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Move the cursor over the line in the top left. When you're over a corner, it will be highlighted and you can drag it with the left button or delete it with the right. If you're over the half-way point. If you're halfway between two points, a green circle will appear meaning you can click to add a new point. Hold down the button and you'll be dragging it.

Left and right click the shape in the bottom-left to change the underlying polygon.

This page creates a Koch Snowflake from a triangle. To do this, it replaces each side of the triangle with the shape in the top left of the screen, and then it replaces each side of *that* with the shape in the top left of the screen, and it does that infinite times. Although for the sake of computation, we approximate "infinite" to "five".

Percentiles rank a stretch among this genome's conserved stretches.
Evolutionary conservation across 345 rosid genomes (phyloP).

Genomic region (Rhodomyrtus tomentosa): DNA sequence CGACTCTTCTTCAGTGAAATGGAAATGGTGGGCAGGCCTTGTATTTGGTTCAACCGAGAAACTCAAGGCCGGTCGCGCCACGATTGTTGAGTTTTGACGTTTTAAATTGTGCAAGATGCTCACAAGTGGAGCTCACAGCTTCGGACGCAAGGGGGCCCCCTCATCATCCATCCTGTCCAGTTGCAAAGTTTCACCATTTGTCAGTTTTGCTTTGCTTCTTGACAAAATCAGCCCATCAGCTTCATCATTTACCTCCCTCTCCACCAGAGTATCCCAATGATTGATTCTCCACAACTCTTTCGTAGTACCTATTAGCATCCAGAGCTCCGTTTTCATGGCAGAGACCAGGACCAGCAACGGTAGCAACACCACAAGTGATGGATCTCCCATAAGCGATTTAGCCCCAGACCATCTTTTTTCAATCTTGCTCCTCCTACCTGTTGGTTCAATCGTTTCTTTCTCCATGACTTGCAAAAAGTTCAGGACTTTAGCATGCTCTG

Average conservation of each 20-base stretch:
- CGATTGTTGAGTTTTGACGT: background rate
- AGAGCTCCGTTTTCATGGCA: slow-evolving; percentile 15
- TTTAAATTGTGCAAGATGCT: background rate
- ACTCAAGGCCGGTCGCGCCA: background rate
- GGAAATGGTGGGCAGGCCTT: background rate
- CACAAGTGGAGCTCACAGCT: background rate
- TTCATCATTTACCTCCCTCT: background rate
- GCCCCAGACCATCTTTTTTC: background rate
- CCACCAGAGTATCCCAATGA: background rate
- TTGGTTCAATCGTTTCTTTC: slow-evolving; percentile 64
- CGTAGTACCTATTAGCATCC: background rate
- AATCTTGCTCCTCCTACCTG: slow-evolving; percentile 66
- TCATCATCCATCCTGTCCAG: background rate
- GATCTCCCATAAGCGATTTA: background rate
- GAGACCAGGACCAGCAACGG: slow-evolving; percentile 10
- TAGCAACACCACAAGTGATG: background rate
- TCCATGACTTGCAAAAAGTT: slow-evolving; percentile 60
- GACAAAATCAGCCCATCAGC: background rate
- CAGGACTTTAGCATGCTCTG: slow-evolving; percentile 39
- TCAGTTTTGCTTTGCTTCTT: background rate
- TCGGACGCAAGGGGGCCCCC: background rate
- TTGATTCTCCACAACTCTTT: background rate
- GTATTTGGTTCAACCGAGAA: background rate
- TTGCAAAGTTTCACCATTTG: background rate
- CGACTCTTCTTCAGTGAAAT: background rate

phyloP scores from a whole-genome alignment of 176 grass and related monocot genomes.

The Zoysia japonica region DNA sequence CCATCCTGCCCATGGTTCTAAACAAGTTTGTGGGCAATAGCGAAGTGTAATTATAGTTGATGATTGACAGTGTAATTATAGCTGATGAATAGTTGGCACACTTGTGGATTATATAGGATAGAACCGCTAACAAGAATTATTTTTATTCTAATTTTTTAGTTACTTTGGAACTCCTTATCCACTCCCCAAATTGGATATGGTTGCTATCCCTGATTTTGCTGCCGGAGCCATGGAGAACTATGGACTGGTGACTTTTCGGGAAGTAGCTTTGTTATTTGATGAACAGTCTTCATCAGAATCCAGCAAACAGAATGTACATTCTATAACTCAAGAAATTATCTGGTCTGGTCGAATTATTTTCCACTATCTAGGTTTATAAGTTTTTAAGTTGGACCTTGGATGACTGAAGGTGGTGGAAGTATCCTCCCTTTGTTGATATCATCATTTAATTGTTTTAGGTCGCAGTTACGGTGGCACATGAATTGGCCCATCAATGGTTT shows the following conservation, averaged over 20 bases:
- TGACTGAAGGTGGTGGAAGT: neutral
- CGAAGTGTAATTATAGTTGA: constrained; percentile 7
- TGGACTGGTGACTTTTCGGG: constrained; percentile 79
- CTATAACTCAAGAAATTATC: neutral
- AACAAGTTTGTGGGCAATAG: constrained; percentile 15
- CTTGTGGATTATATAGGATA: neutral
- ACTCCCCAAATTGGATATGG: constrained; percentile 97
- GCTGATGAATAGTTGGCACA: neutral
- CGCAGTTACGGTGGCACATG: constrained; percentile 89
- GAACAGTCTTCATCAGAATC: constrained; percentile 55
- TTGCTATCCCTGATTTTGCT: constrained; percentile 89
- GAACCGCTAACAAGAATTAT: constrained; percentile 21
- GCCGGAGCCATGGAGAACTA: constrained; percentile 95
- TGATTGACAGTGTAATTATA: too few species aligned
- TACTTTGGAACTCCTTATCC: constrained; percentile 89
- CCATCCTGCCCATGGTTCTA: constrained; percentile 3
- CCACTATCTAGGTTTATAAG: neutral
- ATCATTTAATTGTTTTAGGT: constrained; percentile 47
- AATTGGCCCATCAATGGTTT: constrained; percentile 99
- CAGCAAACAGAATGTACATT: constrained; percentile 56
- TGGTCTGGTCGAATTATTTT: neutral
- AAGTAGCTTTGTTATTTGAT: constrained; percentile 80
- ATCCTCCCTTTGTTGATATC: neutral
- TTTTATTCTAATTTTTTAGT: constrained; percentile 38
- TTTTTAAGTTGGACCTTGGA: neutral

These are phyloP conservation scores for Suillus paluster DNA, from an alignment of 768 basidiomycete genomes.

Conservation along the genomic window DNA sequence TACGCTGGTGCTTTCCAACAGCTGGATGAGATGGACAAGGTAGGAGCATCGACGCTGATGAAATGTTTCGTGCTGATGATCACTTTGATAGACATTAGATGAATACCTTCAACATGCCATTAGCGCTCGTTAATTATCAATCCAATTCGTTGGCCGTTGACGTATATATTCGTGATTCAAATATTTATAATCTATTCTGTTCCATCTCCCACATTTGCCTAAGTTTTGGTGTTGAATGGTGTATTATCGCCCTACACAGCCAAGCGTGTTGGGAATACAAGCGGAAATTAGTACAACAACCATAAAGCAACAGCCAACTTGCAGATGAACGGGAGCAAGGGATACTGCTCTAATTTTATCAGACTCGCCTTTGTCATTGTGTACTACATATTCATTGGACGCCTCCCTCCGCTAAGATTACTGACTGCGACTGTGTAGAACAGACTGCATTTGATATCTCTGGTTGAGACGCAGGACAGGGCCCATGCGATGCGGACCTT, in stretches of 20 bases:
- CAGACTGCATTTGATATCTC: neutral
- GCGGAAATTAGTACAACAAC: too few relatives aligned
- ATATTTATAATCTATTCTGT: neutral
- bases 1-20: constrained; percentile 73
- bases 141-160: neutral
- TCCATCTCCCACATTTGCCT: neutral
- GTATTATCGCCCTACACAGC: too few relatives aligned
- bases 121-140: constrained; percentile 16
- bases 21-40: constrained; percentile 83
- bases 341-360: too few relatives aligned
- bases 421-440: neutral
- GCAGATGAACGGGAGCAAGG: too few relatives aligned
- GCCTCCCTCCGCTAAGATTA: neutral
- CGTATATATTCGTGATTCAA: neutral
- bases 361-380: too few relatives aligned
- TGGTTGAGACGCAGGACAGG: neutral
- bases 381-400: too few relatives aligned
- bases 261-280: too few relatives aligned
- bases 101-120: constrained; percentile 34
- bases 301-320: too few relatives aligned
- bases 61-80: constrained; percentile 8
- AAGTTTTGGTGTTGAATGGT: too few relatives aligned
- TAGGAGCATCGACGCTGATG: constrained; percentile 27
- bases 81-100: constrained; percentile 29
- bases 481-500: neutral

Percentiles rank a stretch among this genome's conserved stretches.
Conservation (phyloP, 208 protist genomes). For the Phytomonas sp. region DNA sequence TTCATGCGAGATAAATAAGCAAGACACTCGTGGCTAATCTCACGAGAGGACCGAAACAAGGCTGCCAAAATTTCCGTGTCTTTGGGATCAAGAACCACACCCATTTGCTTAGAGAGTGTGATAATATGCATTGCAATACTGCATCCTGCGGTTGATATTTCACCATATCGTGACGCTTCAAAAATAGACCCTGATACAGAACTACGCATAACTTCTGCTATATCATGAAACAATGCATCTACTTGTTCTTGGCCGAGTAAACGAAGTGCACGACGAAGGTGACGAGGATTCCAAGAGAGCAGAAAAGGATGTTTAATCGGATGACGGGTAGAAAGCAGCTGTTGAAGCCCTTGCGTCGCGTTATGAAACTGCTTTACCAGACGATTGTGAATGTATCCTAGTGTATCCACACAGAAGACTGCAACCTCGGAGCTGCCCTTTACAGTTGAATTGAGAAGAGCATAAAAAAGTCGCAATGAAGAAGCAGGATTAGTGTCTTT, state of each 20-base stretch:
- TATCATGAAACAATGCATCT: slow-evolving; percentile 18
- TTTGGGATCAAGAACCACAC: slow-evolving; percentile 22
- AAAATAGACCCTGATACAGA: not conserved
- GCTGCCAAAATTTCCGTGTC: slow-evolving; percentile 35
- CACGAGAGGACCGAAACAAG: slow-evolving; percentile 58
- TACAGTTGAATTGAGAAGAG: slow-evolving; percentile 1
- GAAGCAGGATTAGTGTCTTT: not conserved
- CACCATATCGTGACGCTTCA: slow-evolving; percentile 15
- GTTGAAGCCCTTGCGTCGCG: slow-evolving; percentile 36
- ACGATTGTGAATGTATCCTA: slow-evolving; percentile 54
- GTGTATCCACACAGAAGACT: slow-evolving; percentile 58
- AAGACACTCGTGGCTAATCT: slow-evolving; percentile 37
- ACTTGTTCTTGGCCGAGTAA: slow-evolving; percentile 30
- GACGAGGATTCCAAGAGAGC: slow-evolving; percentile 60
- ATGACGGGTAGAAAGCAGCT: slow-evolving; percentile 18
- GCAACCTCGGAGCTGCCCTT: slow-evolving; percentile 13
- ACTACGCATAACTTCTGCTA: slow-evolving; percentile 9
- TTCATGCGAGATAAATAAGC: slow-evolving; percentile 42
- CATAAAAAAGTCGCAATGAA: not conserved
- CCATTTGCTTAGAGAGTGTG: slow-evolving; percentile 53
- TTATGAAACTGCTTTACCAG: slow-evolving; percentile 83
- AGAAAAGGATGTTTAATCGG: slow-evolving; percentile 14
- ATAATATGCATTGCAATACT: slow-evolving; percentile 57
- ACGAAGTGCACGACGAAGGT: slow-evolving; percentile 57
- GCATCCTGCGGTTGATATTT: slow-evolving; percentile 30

If we really kept going for infinite steps, we'd get a shape with finite area but infinite perimeter. It can have these properties because it is a fractal: you can keep zooming in on it and it will not change. To explore this side of fractals, visit my Mandelbrot Set demonstration.

This demonstration lets you tinker with both the starting shape and the shape each side is replaced by. See what you can make.

The default curve, at five iterations, has over three thousand sides. If you add a couple more corners to the line segment it goes up to 23,328. What I'm saying is, think about reducing the number of iterations before you start adding corners.